glacial_lab - Processes Landforms Glacial and Indicatorsof...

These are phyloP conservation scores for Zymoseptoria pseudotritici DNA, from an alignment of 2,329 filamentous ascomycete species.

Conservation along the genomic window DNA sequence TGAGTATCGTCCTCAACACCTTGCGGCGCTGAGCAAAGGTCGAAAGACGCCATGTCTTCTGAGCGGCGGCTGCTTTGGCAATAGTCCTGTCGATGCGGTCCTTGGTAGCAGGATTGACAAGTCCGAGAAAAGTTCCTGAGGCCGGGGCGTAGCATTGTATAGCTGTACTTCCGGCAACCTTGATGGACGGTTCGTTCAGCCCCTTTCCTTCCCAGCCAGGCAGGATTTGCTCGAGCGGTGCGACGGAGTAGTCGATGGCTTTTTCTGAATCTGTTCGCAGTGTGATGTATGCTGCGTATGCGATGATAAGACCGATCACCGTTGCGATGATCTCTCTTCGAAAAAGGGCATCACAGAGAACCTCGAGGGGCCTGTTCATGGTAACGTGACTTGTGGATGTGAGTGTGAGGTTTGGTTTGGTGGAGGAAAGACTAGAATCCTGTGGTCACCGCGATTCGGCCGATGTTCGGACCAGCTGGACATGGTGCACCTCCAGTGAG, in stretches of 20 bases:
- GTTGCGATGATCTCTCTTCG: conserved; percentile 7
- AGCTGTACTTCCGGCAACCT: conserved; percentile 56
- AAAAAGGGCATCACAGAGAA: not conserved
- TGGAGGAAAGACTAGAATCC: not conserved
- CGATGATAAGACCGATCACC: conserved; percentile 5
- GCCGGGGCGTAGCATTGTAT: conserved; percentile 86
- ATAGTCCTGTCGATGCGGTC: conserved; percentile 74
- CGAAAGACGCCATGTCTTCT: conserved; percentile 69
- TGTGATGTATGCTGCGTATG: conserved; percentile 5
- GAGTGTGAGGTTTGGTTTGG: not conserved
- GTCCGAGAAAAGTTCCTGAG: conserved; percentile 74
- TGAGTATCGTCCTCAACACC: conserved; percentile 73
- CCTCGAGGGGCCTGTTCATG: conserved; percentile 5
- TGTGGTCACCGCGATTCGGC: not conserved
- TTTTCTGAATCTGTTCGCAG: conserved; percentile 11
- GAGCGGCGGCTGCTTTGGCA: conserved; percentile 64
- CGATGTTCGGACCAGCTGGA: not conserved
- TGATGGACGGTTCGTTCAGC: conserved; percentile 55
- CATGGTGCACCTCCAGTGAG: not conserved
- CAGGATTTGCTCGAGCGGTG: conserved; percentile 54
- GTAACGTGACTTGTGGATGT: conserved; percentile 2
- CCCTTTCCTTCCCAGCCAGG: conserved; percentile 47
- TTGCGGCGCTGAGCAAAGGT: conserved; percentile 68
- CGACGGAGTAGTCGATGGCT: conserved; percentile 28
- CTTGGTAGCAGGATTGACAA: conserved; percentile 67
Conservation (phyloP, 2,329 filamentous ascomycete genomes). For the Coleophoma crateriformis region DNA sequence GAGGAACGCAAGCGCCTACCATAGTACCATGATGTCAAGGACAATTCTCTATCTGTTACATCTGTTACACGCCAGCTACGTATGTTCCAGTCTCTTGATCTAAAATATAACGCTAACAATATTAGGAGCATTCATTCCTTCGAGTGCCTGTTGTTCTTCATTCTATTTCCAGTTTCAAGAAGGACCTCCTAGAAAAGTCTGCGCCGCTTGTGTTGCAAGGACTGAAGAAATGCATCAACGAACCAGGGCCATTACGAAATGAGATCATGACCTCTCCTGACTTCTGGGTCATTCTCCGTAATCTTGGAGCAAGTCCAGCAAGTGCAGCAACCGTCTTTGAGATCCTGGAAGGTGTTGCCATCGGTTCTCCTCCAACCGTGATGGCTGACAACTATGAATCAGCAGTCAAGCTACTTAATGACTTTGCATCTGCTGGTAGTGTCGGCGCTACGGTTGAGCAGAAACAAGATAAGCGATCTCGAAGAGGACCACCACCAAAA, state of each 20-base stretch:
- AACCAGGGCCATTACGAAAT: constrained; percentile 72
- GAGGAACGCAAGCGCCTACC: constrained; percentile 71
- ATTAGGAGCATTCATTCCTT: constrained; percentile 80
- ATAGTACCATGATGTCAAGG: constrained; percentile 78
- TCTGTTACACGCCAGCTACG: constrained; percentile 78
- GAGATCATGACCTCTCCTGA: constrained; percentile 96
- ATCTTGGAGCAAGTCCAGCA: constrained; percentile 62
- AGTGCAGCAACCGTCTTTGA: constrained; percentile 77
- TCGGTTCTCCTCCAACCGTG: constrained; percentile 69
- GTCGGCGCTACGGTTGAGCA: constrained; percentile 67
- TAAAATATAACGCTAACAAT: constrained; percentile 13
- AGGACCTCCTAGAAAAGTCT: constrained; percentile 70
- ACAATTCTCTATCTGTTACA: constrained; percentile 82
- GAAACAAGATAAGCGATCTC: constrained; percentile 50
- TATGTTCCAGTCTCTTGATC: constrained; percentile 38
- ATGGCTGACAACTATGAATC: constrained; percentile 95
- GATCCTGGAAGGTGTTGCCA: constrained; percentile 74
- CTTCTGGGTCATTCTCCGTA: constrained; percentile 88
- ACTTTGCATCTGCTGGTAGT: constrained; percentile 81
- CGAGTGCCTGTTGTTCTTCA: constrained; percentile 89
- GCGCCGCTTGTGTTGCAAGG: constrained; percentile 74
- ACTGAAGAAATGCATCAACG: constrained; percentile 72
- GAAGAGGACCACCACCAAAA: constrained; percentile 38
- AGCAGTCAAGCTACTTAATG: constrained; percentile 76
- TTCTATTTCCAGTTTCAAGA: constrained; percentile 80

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Unformatted text preview: Processes, Landforms, Glacial and Indicatorsof ClimateChange .CONTRIBUTING AUTHORS. Sharon Laska. Acadia Universitv Kenton E. Strickland. Wright State University-LakeCampus NancyA. VanWagoner. AcadiaUniversity OBJECTIVES A, Understandprocesses mountajn (alpine) of and the landformsand $'aterbodiesit Slaciation B. Understandprocesses continentalglaciation of and the landformsand water bodiesit produces. C. Constructind analyzetopographicprofilesof vallys,and infer ice thicknesses. Slaciated D. Calculate ratesof glacialretreat(ablation)at Mt. Rainit Washington. E. Evaluatethe useofglaciersas global thermometersfor measuringclimatechange. s,roafrrlds-regions permanntsnow cover(Fisure of 12.1). Ciacierscanbe divided inb two zones, accumul.tion and ablation(Figure12.1). snow and ice collect As in the zone of accumulation, they becomecompacted and highly recrystallized under their own weight. The ice massthenbetins to slide and Row dohnslope like a ver)' viscous(thick) fluid.If vou slowly squeeze a small pieceofice in the ja*'s ofa \'is or pajr ofpliers, thenyou can obsene how it floh's. In naturc,glacial ice formed in the zoneofaccumulationflows downiill into the zone ofablation, whcre it mltsor sublimes (undrgos sublimation)fasterthan new ice can form. The snor.ti,?.'is boundarybetweenthe zonesof the accumulation and ablation.The bottom end of the Slacieris thc terminus. It helps to understanda Slacierbv viewing it as a river of ic.TIe "headwater" is the zone ofaccumulation, and the "rivr mouth" is the terminus.Like a (wear away) rocks,transporttheir river glacirse/ode load (tonsof rock debris),and deposittheir load "downstram" (downglacier). The downslopemovement and ertreme weight of glacierscauscthem to abradeand erode rock materialsthat thev encounter. Thev alsopillcftrock matrial b), freezingaround it and fiPping it from bedrock.The rock debris is then incorporatedinto the Slacialice and transportedmany kilometersby the glacier The debris also gives glacial i.e extra abrasi(e power As the heavv rockJilled ice moves over the land, it scrapes surfaces like a giant sheetof sandpaper. MATERIALS Pen.il, eraser, laboratorynotebook,pocketstereo- INTRODUCTION Glaciersare large ice masscs that form on land areas that aie cold enoughand have enouth snowfall to sustainthem. They form whereverthe winter accumulation ofsnow and iccxceeds surnmerabla' the tion (alsocalledwastrg).Ablation is the lossof snow and iceby meltint and bv sllrli,xation gas(direct to changefrom ice to rvatervapot without melting as sho* n on page8r Accumulationcommonlv ocrur. in 2o5 , 1 2OG . L.botdtory'tu.h,. I 1 1 -1 '1 1 1 1 1 1 -1 1 1 1 **r/./ FIGURE12 1 Active molntarn g acranonin a hypolherrcaregron Noie cLiaway view ol glacialice showrngiow linesand dtrection(b ue nes and a(ows). Rockclebrisfalling trom valli') s,ills commonlv a.cunrLrl,ltcs thesuriace mo!ing glacier on oi.r and rr ir.rnsported c1o\!nslope. Ihus, Sl,rcicrs transporthu,tf q&rnliti0s scdiment onl\ r,[rutalsoonth.'rc(. of not 'hon glacier a melts,it appf.rs to relreatup thc v.ll) froDr whi.h it flowed.lhis is called glacial retreat,even though the ice is silnpl)- melthg back raiherth,rnmovingbackup th{rhil1. As melting occurs,depositsof ()ck)' gravel,sand, . i l l . , r , t . 1 . , r , . , u m u l d r e \ h., r l - r r , , . c e \ d - i . , i r Thesc(k'Nsits cdlectileh arr .nll.'d drift. Drift th.rt .rccumulntes djreclh from thc mi'lting jce is unstrati fied (not lavcrcdor sortedbv siri') .nd is calledtill. Ho$e\cr, drift that is transporti'dbv the melt\^ai.r b|'colni'shycrud, sortedby sirc,.lnd is calledstrati- fied drift. l\ind .rlso c.tntransport srnd,silt,;rnd thf (rigur( 1-l1).t{ind clar particlcs fronidrifi dcposit5 transportecl ghci.rl materialc.n fffnr duni \ or 1,)r,!: ($ deposits ind'depositcd, unstratif nc(.umuLriions ied oiclavc! riltas shownin Figure13.2). Iherc arf {(trrrmain kinds ofglncierstriscd on their sizc nnd form. . Cirqueglaciers small, semicircul.r iriangLrlar k) glaciers torm on thesides mountarns. that of . vally glaciers longglaciers ilo\ do$n th.rr \ siream nllrvsin the mountains. . Piedmont glaciers-mergers h!o,)r nrore !al oi ley Bl,r.icrsat thc foot (breakin slope)of a noun 1 1 1 I 1 1 1 1 1 1 1 :1 :'l :1 1 1 -1 :1 Gtdciol Pro.esses, Ld,'dlon, drd rndica|orsof ctinate chonse . 2O7 r: r: IT r: r: r: I: r: r: r: rr: r: r: r: r: r: rr: :1:y:'"1:f, ]f ""il: . "i"l'"" " t n"'" rr 1 o!'i<aow eros rea'| a-d ',nq 10 or 'Ies r arl1 l1 t-. r: a- h e s h e e t , , . \ , . . r p J , , .. I . . . t - r p p d i .e m , . u n Jl h d l . o \ r r ! . J r t F p u r t i . r , ro J , , . o r t i n e n t . r n L r - t o h ! t i n d , p e r d p n t o f I n . , u n o d r r p h , t e a t u r e .b F n , . . r r h I tt- \nt.,r.t\ i.c.\pel,.o\crngl'lecrtrrc,un trncnt oi Antarctica ) and Grecnland jce sheet (cor, ernrg Creentand) arc modern cxarnples. "mountain glaciation"(Fj8urc t2.i). Ice sheers colcr rargepafts ot continents, e\ienentire coniinents, or which arc then said to bo under rhc influenceof ,,.ontinentalglaciation." MountainGlaciation Mountain glaciation is chafactcrizeclby cirquc gracl c,. \,.11,9.r ich,. nd pi"dn,,nr ). R t . .j,; r - . t , , , ) r L \ e t o p e l m o u r t r , r t l , , J l o n i i \ , , 1 \e . , . n h . i r q u ( . t f r l l h , b F . t - d F r , . , o p ,m , , u n t d i n t t J . r i r i , , n \ u r \ . * d n n r rl h n r c t ) p F \ I F . o n e , d ! . , ! a p ! J d p i c d n _ . r , r glacier! afc so wctl developed th.t only the mgnesr pcaks and ricltcs extend above ihe ice. Mountajn glaciation is also callcd d/ptrd Sr( idrTor,becausc rr 1s the t)pe secn in Europe,s Atps. PART : GLACTAL 1 PROCESSES AND LANDFORMS Cirques,r.lley gtaci('rs, and piedmont glacierstend ro nDdrty mourtainous reSionsof cdriinents,whe.e cllmaticcondiiiurs are sufficicntfor ihem io tbrm. Suchregbns.uc sai.l to be under the influenccor E , 2O8 . t obotatorq tacttt figurc 1:.1 sho\ls a region $ ith Dl\unl.rin gl.r.i.il r r r \ , , t , r h . . \ r , 1 , r \ , 4 , . , ! i . / r n t h . . / , . n ! , , t. r , , I nrul.rtion S,rtr.r,/rtu, ihe ele|ation abo\ e \ l,tc! rn.r. is '5 Pernanent sno$ .o\ er A l s o n o t c s c \ ( . . r 1t v p e so f c r e v r s s s( d | | p . r . r . k s ) in Fiturc 12.1. t the upper end of th('gl,r.itr is thc A lr rgi' l,f,Ss., rrll {Cerman fof "mol,ntdin cr.r.k") th,rt separntcs the lloiring ice from thc relati!('i\ inlmobilc fortion of thc snorLfield. Obser!e ihc clifi('rcnce heti{een lrnrsi'./rd .r.irdsst5 (perprndicular k) thc llos direction) and lirrsih,dindl.rer,?ss.s (aligned \\ith ihe d i r e c t i o no f f b w ) . Figurc 12.2shor\'s ihe fesults of mountain glrci.rtion aftcr the glaciers have complrt('ly melted. Notj(o the ( h.rrncteristic Lrndfornrs, \rater bodi{rs, ,rnd \e(rr, f , , ' \ , , , r r ' , , | l \ n i ,n . , d r . t r . r l r f r . , , r l ( . , { , l.1nds summari/cd in threefigur( sl .rre 8Lr.r.rl . frrs0rdl trttlrres in l-igure l2.l . D.l,(,silrrrr,il fcaturesin FiSure11.1 . t!,i[r l,,]drr,s Figure 12.5 in Notc thnt somefeaturcsare identicalin mouniain gl.rcinti(nr nnd contincntalglaciation,bui oihersare uniqLrc one or thc other Studv ihe descfiptionsin kr thcsethreefjturcs and .ompar thcm with ihe i isonls in figlrres12.lnnd 12.2. EROSIONAL FEATURES GLACIATED OF REGIONS Aowi-shapd depression a highhohtdn stope,tormedby a on CONTINENIAL GLACIATION X Sharp, jagged, knlte 6d9e ndg6 betwosn two orques oi gtac ared X pas fomd by th h6adward Mountain eosion ot cirques peak producdby headwao erosron Step-sided, pyramid-shap6d Slepslopor ock clilf at th6 upstop6nd ot a gtaciated valy or U-shap6d,st66p-walled, glac a16dva t6y lormd by lh6 scooring acl on oi a valleyglac 6r Glaoia tbugh ol a tributary glacir, 6vated e abovo man trcugh the Asymmetrcal knoll of snal hill ol b6drock,lomd by gtacal abrasio. onthesmooth stoss sid (sid6fiom whichlhe gacier came)and by p ucking(pryng and pltling by Oacia ice)on the [email protected] sid (down-glac sids) er Pdalll li.ear $.atchs and goov6s in bedock surfaces, Esutting Foch moutonnae Smoothbedrocksurraces causedby gtaciatataston (sanding actionol qlacieBanalogous ending ol wood with sandpap4 to FIGURE 12.3 Erosioml produced rnountarn fealures qtaciation. by and/orcontinenta t ( f I I I I I REGIONS FEATURES GLACIATED OF DEPOSITIONAL Shl ike layr (blanket) ol ti ! eft on the landscape by a recedmg r r r r r r r f R dge oi I ll that iorms at lhe farlhesladvanceor a g aoer Ridgeoi i ll that iorms at lemlnus ofa glacii,beh nd (up-glacei and generalyparallltoth6 tem nal moE neiformed durng a temporaq7 (stand)in recession a wastinggLacief hall ol Fidge of I ll iormed liom mell ng ice and mass wasi ng al ihe srdeof r r f F a F ln or alongthe boundary blw6en Ridge ti I either transil deposiled oi g iwo tnbltaryglacerslhal have me.gsd lom a largervalleyacier 10 pron y hil cal Steamlined , asymmetr in engthwise e common .oipospdo'Ir l: oeal/s'ha5reepslop6 lr.i'g_hpd'aclo. lrom which lh6 cecane, and agenne sopethat ponts down-gacir Bould6ror sma lef iragmentol rock rstinglarfrch ils solae on bedbck ol a difiefenttype Linear{somelimes slruous)depost oleralics lhatextends rbm lhe sourceof the etralics1ovariouspoinlsaong ihe path ot ce advance r r r r r r r ( i F in transporred mellwater a g acir by lrom anddoposlted Sdimenl ffontof {down-siope thelerminlsol the mellng glacer from) an iormed blankel-like deposil oi oulwashilsually on Plaln by braidplain, formed thecoalscnc by ormanybraded outwash srreams havinq theirorginsa onga comnonglacialiermrnus (oulwash Lorq,narowsheel oubrash of braidplainofonebraded slfeam) extends that lar srream, orfloodplain nea.denng oia beyond lerrninus 3 g a.ier lhe oi Sleep-sded mound ol stral lied drfi thal iormed in contactw th X X f ( ( Long, nanoq sinuous r dge ol stratif 6d drifi depos ted by meliwatef streamsflow ng undrglac al lce of in lunnelswilhintheglacial ce Landwardedge of a sho6lne ol a lakeiormed trcm damm ng oi f r h ponding g acia mellwaler a grac mtwat6(or remporary in of ar topograph depessDn c F F Layersol sedmnl rnthe lakebed, dellas,or beachesofaglaclallake Unsiraltied sheelsoi clayeysill and sily c ay transportedbeyondthe marginsol a g acief by wind and/or bra ded slreams t rs compact and ableto essl sgniicant eroson when exposed n stepslopes FIGURE12.4 Depost ofa featuresprodlced as a resut of mountan and/or cont nenlal g aciai or 21O t t o h o r a t o r uT u a t t c WATER BODIES GLACIATED OF REGIONS MOUN?AIN CONTINENTAL Laker. a depseoolormed fromgracialscouino (scrapng, diggng) or smalllak6sin a glacialtrough Lakeio.m6d by natu.aldanming ol a gtaclalkough 1 1 1 1 1 T sn"rr,.*a"o r"t"-*asrurald d6pl*bn in glac'atdnlr, lmed by mellingol an ielatod, detacid bt6k ot ic6 teft bhind by a glaci8l in reftsat(mltjnsback) Narowmarsh, swamp. orveryshalow akein a to.g shattow depssionbelwentwo morames Lakeromd at th6 maryin(dqe) a glacieras s sult oi of accumulatlng meltwarri upslop6 rh 6dg6of th6 taksis the L-I coveredw h waterand havegrassyvgetalion(swamp) shrubs or FIGURE12.5 Waier bod es producedas a resultof moufla n and/or conr nenta qtaciation :1 1 :1 :1 1 :1 1 :1 :1 :1 :1 :1 .1 :r :1 1 C o n t i n e n t aG l a c i a t i o n l I)urjnt the lrlfistocenc' Epoch "1cc or Age" ihai endcd .rbout10,000 voarsago,thick i.c shcctscoverfd most of Canada, la.ge partsof ALaska, the northern and .ontiguous LrnitedStnl('\.Ihese roniinent.rlglaciers produccdn vnriety of clr,lractcristic l.ndforms (ligors12.6, 12.7). Itecogni.,ing and interpr(ting thcselandt,rrm:jis ii Portanl condLr.ting ork suchns retionnlsoil in \\ .rfalyscs, studies suriacc of drain.Sc and w.rter suppl\t .1ndexPl)rationi,r sources $rnd, gri!cl, ancl of minerals. thousands lakes thel,r.cnmb.ian Thc of in Shn,ld .rrca Cinida alsoar( a legac\oi thi,iconti of nentirlglrciation, nr are the {('riile soilsot thc norrhcentr.lUniiedSLrtcs south-centr.rl and Crnnda. Studr Flturet l?.6 and l 2 T rLith th( d{rscript(Jms ligur(,s in 12.:1, t, and 12.5 12 1. In Figurel2 li, i'\amin. thc t|pica1 \tream.obblf nnd i\picalgl.rci.l cobblr. Erplainho\\'rou thrnk tho h\ o dif{ercnt physi.il abrasionprr)cesscs (river;brasionversus gli.Lrl abr.rsn)n) pn. can du.e suchdrif$ent lo('king cobbl$ :1 ;1 ,1 .-l .-l (1 ,-l J I ,-l r-l '--| ,-1 F B E t r t t Gta.ial Ptucesses, Lan.tloms, ofld tfldicatots ol Ctrnate Chorye . 21 1 r r t r r E r r r r r L t L lL k I r*'r,*" F K t- glacialion produces FIGURE 12.6 Conlinenta thesecharacteistic andlorms the at (decrease g acer sizedueto severe begnning icewaslage ol in ablation). Referto the SiffleurRiver Alberta quadrangle(Figure 12.9)for ihesequestions. 2. What is the namegiven to features like Marmot Mountain and ConicalPeak?How do suchfea3. TheboundarvbetwecnImprovementDistricts9 and 10 follorrs a ridge lrom the Sifleur Rivr Valley to Mount Kentigcm.\4tat type of ridge is this and how did it form? 4. Near the northernedgeof the map, what type of vaUei'is locatedabovethe falls west of the Siffleur River and hoh'did it form? 5. What type of lake is at the headwaters the of strean that forms thesefalls? b. i\hat othe"fearurcs produ.edby mountd|Jl glaciationcanyou seeon this map? Referto Figure 12.10, potion of theAnchoraS a (B-2),AlaskaquadranSle, the following guestions. for In the southwestern comer,note the Harvard Arm of PrinceWilliam Sound.The famousEirxo, yrldezoil spill occurredjust souih of this area.(lt did not affe.t Ha ard Arm.) 7. What are the linear features Haflad Glacier on that are indicatedby the brown stippled pattem and how do they form? 8. Notice th crei'asses wiihin a mile ofihe Slacier's ierminus.What specifickind of crevasses they, are and whv do you think they formed only on this part of the glacier? 9. Betweenthe Harvard and Yaleglaciers, notice how the Dora KeenRangeis streamlined and thins to the southwest. How could you usethis information to infer how ice has flowed in regions where glaciersare no longer present? E r, F E F F F F K -. 212 . Laboratoty Tuetoe M sfl ::13$*_ t-. FIGURE 12.7 Continentat gtaciation teavos behind thssecharacteristic tandforms aftr complele wastage ice (compare partiat io wastage Ftgure in 12.6). a. FIGURE r2.8 Notethe differences between stream a cobbte anda gtactat cobbte. Stream cobbles rounded we -rounded navesmooth are to ano surtaces_ clacialcobbles are, angutar or,tacoted havemanyscratch and (A marks. cobbleis a clastbelween a peoble anda boulder size,64-256mm diameter) in ? a 7 r 6 r ? a FIGUFE 12.9rSrflleu Frve,,Aberla 0 A 1/2 I 1 2 kiometers 2fri t l 1 I cotou _,, ,, 1 Contour ntetoa = iOO ft = "tena roon ;u.; I ,18,000 \y -i$'. ,i,.,) ._... I r : 3 3 a i i Gtd.ial Prc..ss.s, Lttidlo & d n Indi.{tors ol Cli'nate Chdnpe . 215 Referto Figure12.11, part of the Peterborough, Ontario quadrangle, the following quesrions. for This arealies north of LakeOntario. 10. Study thc siz-e shapeof the obbn8 hitts.Whar and type of fcatureare they and hou,did thev form? 11. In what directiondid the icc movc over this nra? Explain. 12. What sort ofsediment u,ould you cxpr\ctto find in a drumlin? Would it b well strarificdand well sorted? Explain. 13.Find the rcd hiShway,Route7, rhat crosses the uppcrpart of the map. About I %inchesbclow the number 7, what is the long, narrow featurcthat trendsnorthcast-southwest? Ho\r' did itform? Explain. a - a 3 t - 14. Ihe Antarctic icesheetis thc hrScst moderncon, tincntal glacier lts aredis largerthan the Unired States and Merico combined.lts nraximumthick, nessis.l.26 km (2.65mi), and it probnbl), contains .rbouttho thirds of the frcshh.lteron Earth!Dur, ing pastdroughts in parts of the United Srdtcs, somepcoplehave proposedmining of thc Antarctic icc shtfor fresh$.rtrice.Thcselar8cblocks ot ico ivould be tora by ships to U.S.pon c' s, ed wherethev r'r'ouldmelt and proviciefreshsater Would watcr from such a sourcercquire trcatment or filtering?Explrin. L r L L L L -'i\' \r \ ,\ 'i,,o*'. ,o -./- . t, '.,"\\\ ...,,i";' i \i , /.; p; .L /' rff ?i :l ,:- ,,,..' t\l 5,, 0,,0,",,.iT { ril .\ .'i"' r" T i"' -i ',,, "./ r ,3 .: A - Ctadat Pro(rs., La"dloms, aad Indi.atorc ol Cti'flatp Chaflg( . 217 i 2: PART APPLYING WHAT YOU,VE LEARNED Referto FiSure12.12, portion of the White\^,ater, a Wisconsin quadranSle, Figure 12.13, accomand the panyinSste8rgram, for thesequestions. Qrcstions ,.r 4 20. Note the swampy and rnarshyararunnin8 from thc weslcentral edgeof the map to the northastcrn comer.Describe probableori8in ofthis the fc.ture. (More than one answeris possiblc.) Itefer to Fi$rre 12.1.1, portion of the Mt.llarnrcr, a Washington quadranSle. 21. What kinds ofglac;erspresentlyarc locatedon Mt. Rahier? 22. Is this an oxampleofmountain glaciationor continentalSl.ciation? 23. Lilit the.rosrord/featurcs(from FiSure12.3) that have beencaused glaciersin this regton. by 24. List the dr?iositii),,nl features(from Figure 12.4) c.ru-ed RlacrrsIn lhe Vl. l{ainrcr b) regron 25. Consideringvour ans$,crs, what evidnccis there th.t the glaciersof the Mt. Rainierrcgion once sere more extensive than todnv? -i i : 15. List the featurcs ofSlaciatedregionsfrom Figu.es 12.3and 12.-l that arc presentin this region. 16.Bascdon your answerto Question15,iLhat kind of glaciation(mountainversuscontinental)has shdpedthis landscape? 17. Describe what dircction the ice flowcd ovcr thls region.Cit!'evidoncefor your infercnce. 2 18. What kinds of lakesarc presentin ihis rcgion,and how did thev form? (Referto Figx.e 12.5.) 19.In ihe southeastern cornerof the mnp, th. for.'stedirea probabl),is i{'hat kind of feahrre? l: 1: t: t: F F E F E E F K E E E +1" i b io -]-'i i .L. .l ' i i s p nlr ii' r.tn .. -V lur,"rilnrr* i : I,l:1':,,.,",-- r n r r: fl n r rl t- r r: r: - r r r r r L k L t t o,infrared) o, s,e,eosram ;Jfr[Hllfi."y:1"",1,i:'i 1he r11jJ,i"iii,?iy!1?i"$#i;co 7 l,),, lil \r :\MT RAINIER o 1 1 1 1 1 1 1 1 1 1 .1 1 1 1 1 .1 1 a -l 1 1 1 1 1 1 1 1 a H r: r" r r Cli.i l'to.ts\ts, I ntdli,nns, dntl Indidtots ol Clifurt. Chnn* . 221 F F r r 1: PART COMPARING 3: TOPOGRAPHIC PROFILES OF GLACIATED VALLEYS Q',?sfnr!5 26. Co|rlpl(,tc ihr tqr()gftrFhic pr(rfik on the lcft-h.nrd s i d r o f l : i g u r ( ,l : . l 5 l o r l u x X - Y , , r . , 1 , i .i r . S r / i l , / f r Rrir'f llr/[,v ltffer tcJFigLlre t.16 on ]rn8( 15:l (T()pogf.lphif Prolrle Constru(]ii( ), if Dcedod. a . \ \ \ . r t r - l r \ L f l r . , 1, \ . , q t , r , r r , ' no r t r I . l , I r , . g r , r p h i cp r o f i l e ? b . l s t h i s . 1n o r n . l p r d i l r i o r , r r i \ f r \ n l h \ ? N h \ l c. Wh\ does theSilfleurlti\ rr \'.rllc\ hi!e this 2 7 . ( ) n t h e r i g h t h n r d \ i d c o f f i g u r e 1 2 . 1 i ,c o r n p l c t e th. n)pogf.phrc proiilc ior linc A-B d.,1,ss Hrl,.ilrf . i r , 1 r ; i i ( r r l { f i e r t o F i g u r c 8 . 1 6( l i ) p o g r . r p h i c l l l , l i l c C ( ! r s i fu c t r o r ) , i i n c c . l c c 1 . a. \\ hat is the \ erti.nl criggef.rt(nr of this k)pot.,rphic frofilcl b . L n b c l i h c t ) , r r to i l h e P r o f i l c ' i h n ti s t h o t o p s u r facc of th. glici('r c. I)|n$ in. dnshfd linf rtherc \1)u think th! r o ( l b o t l , ) m o t t h c \ n l l ( \ i s l ( ) . n t e du n d ( r t h ( ' Hrr\ nrd (ila0(,r 2 8 . B a s f d o l l \ , o u r $ o f k i n Q u e s t i o n s2 6 a n d 2 7 , $ h a t i s t h r m n \ i n r u n r l h i . k n ( ' s so f I l a r \ . r r d ( , , . ( r L r d r linc A-B? F\plnin rour r('.rslnrin8. t: F t1 I i I I ss00 B E F F F - 9000 t t t= t 7s00 I ] tooo I l i t 6500- i I uooo s000 l t t I 1- I l I l I**l oooo l l ["ool 3000 i .25002000 l | t t I I I I I t I I rs00 ] l I tooo I T 500 t t t"tfli.T.",' FlGL.,AE 12.15 Graplrsfor completingiopographc profles oi gtacrared vateys I ! 222 . I.dbohttory i.l'.Lil PART RATES GLACIAL 4: OF (ABLATION} MT. RETREAT AT RAINIER N o l i . c i h . r t i h f f t i r e l w o m . r p so l M l . 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